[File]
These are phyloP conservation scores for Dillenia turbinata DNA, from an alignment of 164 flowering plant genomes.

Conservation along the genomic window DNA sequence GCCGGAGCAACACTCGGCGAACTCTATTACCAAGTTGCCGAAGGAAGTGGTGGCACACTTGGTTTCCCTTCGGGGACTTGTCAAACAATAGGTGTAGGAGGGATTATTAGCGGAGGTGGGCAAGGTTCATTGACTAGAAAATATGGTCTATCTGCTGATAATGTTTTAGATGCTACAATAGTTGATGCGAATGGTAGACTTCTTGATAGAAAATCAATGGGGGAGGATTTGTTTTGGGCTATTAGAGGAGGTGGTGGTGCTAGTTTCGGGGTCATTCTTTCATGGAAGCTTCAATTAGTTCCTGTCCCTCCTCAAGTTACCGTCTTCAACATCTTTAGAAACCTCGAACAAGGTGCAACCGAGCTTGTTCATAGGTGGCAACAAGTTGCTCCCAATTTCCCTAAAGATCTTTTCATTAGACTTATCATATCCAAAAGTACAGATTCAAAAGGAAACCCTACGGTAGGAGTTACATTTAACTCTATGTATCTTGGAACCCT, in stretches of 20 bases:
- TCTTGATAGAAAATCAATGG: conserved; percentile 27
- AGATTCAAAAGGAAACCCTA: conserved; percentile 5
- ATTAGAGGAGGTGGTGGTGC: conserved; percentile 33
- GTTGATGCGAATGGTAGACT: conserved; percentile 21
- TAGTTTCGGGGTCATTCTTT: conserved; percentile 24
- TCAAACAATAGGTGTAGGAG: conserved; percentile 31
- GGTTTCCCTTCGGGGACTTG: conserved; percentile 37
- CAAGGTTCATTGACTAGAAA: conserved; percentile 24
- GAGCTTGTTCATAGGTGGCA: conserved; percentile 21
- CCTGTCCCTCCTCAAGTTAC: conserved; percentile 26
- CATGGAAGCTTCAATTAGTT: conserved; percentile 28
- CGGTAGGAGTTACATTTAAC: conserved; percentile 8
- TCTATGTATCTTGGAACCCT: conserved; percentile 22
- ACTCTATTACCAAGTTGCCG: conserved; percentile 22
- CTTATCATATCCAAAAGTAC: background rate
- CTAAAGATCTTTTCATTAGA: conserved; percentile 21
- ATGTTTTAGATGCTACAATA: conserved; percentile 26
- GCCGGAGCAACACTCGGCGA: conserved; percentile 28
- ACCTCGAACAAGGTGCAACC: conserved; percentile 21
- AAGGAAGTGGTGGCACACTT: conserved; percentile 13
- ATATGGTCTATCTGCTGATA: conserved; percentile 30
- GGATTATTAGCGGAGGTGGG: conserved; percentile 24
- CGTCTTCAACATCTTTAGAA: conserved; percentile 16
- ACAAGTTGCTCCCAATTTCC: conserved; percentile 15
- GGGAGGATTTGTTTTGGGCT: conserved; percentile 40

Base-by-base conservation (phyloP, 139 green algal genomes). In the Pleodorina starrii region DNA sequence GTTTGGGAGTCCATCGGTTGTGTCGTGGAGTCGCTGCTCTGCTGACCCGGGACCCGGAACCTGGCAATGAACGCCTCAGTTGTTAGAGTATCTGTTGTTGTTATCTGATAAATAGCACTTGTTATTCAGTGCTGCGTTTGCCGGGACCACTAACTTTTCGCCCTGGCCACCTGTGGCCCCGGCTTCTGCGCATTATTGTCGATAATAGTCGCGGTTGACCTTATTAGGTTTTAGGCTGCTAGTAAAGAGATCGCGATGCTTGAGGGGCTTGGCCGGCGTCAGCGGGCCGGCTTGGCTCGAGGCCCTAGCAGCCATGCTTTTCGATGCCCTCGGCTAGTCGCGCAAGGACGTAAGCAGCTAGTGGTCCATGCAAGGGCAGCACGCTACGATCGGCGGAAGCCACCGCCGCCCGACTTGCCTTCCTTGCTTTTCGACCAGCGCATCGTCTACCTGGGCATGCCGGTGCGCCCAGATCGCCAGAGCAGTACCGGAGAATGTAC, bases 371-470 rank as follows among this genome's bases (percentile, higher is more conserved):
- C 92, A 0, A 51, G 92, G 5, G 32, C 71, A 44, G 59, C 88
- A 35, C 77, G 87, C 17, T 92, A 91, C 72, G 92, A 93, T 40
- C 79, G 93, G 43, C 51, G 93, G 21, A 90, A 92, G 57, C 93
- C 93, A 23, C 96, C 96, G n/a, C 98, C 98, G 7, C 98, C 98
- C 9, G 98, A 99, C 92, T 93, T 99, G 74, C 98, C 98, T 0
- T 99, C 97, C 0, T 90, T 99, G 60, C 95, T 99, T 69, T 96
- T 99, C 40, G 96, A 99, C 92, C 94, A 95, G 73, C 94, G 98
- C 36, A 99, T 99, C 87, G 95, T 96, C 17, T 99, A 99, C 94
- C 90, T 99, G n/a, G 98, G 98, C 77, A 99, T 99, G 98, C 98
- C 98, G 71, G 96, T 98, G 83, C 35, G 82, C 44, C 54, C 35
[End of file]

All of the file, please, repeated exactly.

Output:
These are phyloP conservation scores for Dillenia turbinata DNA, from an alignment of 164 flowering plant genomes.

Conservation along the genomic window DNA sequence GCCGGAGCAACACTCGGCGAACTCTATTACCAAGTTGCCGAAGGAAGTGGTGGCACACTTGGTTTCCCTTCGGGGACTTGTCAAACAATAGGTGTAGGAGGGATTATTAGCGGAGGTGGGCAAGGTTCATTGACTAGAAAATATGGTCTATCTGCTGATAATGTTTTAGATGCTACAATAGTTGATGCGAATGGTAGACTTCTTGATAGAAAATCAATGGGGGAGGATTTGTTTTGGGCTATTAGAGGAGGTGGTGGTGCTAGTTTCGGGGTCATTCTTTCATGGAAGCTTCAATTAGTTCCTGTCCCTCCTCAAGTTACCGTCTTCAACATCTTTAGAAACCTCGAACAAGGTGCAACCGAGCTTGTTCATAGGTGGCAACAAGTTGCTCCCAATTTCCCTAAAGATCTTTTCATTAGACTTATCATATCCAAAAGTACAGATTCAAAAGGAAACCCTACGGTAGGAGTTACATTTAACTCTATGTATCTTGGAACCCT, in stretches of 20 bases:
- TCTTGATAGAAAATCAATGG: conserved; percentile 27
- AGATTCAAAAGGAAACCCTA: conserved; percentile 5
- ATTAGAGGAGGTGGTGGTGC: conserved; percentile 33
- GTTGATGCGAATGGTAGACT: conserved; percentile 21
- TAGTTTCGGGGTCATTCTTT: conserved; percentile 24
- TCAAACAATAGGTGTAGGAG: conserved; percentile 31
- GGTTTCCCTTCGGGGACTTG: conserved; percentile 37
- CAAGGTTCATTGACTAGAAA: conserved; percentile 24
- GAGCTTGTTCATAGGTGGCA: conserved; percentile 21
- CCTGTCCCTCCTCAAGTTAC: conserved; percentile 26
- CATGGAAGCTTCAATTAGTT: conserved; percentile 28
- CGGTAGGAGTTACATTTAAC: conserved; percentile 8
- TCTATGTATCTTGGAACCCT: conserved; percentile 22
- ACTCTATTACCAAGTTGCCG: conserved; percentile 22
- CTTATCATATCCAAAAGTAC: background rate
- CTAAAGATCTTTTCATTAGA: conserved; percentile 21
- ATGTTTTAGATGCTACAATA: conserved; percentile 26
- GCCGGAGCAACACTCGGCGA: conserved; percentile 28
- ACCTCGAACAAGGTGCAACC: conserved; percentile 21
- AAGGAAGTGGTGGCACACTT: conserved; percentile 13
- ATATGGTCTATCTGCTGATA: conserved; percentile 30
- GGATTATTAGCGGAGGTGGG: conserved; percentile 24
- CGTCTTCAACATCTTTAGAA: conserved; percentile 16
- ACAAGTTGCTCCCAATTTCC: conserved; percentile 15
- GGGAGGATTTGTTTTGGGCT: conserved; percentile 40

Base-by-base conservation (phyloP, 139 green algal genomes). In the Pleodorina starrii region DNA sequence GTTTGGGAGTCCATCGGTTGTGTCGTGGAGTCGCTGCTCTGCTGACCCGGGACCCGGAACCTGGCAATGAACGCCTCAGTTGTTAGAGTATCTGTTGTTGTTATCTGATAAATAGCACTTGTTATTCAGTGCTGCGTTTGCCGGGACCACTAACTTTTCGCCCTGGCCACCTGTGGCCCCGGCTTCTGCGCATTATTGTCGATAATAGTCGCGGTTGACCTTATTAGGTTTTAGGCTGCTAGTAAAGAGATCGCGATGCTTGAGGGGCTTGGCCGGCGTCAGCGGGCCGGCTTGGCTCGAGGCCCTAGCAGCCATGCTTTTCGATGCCCTCGGCTAGTCGCGCAAGGACGTAAGCAGCTAGTGGTCCATGCAAGGGCAGCACGCTACGATCGGCGGAAGCCACCGCCGCCCGACTTGCCTTCCTTGCTTTTCGACCAGCGCATCGTCTACCTGGGCATGCCGGTGCGCCCAGATCGCCAGAGCAGTACCGGAGAATGTAC, bases 371-470 rank as follows among this genome's bases (percentile, higher is more conserved):
- C 92, A 0, A 51, G 92, G 5, G 32, C 71, A 44, G 59, C 88
- A 35, C 77, G 87, C 17, T 92, A 91, C 72, G 92, A 93, T 40
- C 79, G 93, G 43, C 51, G 93, G 21, A 90, A 92, G 57, C 93
- C 93, A 23, C 96, C 96, G n/a, C 98, C 98, G 7, C 98, C 98
- C 9, G 98, A 99, C 92, T 93, T 99, G 74, C 98, C 98, T 0
- T 99, C 97, C 0, T 90, T 99, G 60, C 95, T 99, T 69, T 96
- T 99, C 40, G 96, A 99, C 92, C 94, A 95, G 73, C 94, G 98
- C 36, A 99, T 99, C 87, G 95, T 96, C 17, T 99, A 99, C 94
- C 90, T 99, G n/a, G 98, G 98, C 77, A 99, T 99, G 98, C 98
- C 98, G 71, G 96, T 98, G 83, C 35, G 82, C 44, C 54, C 35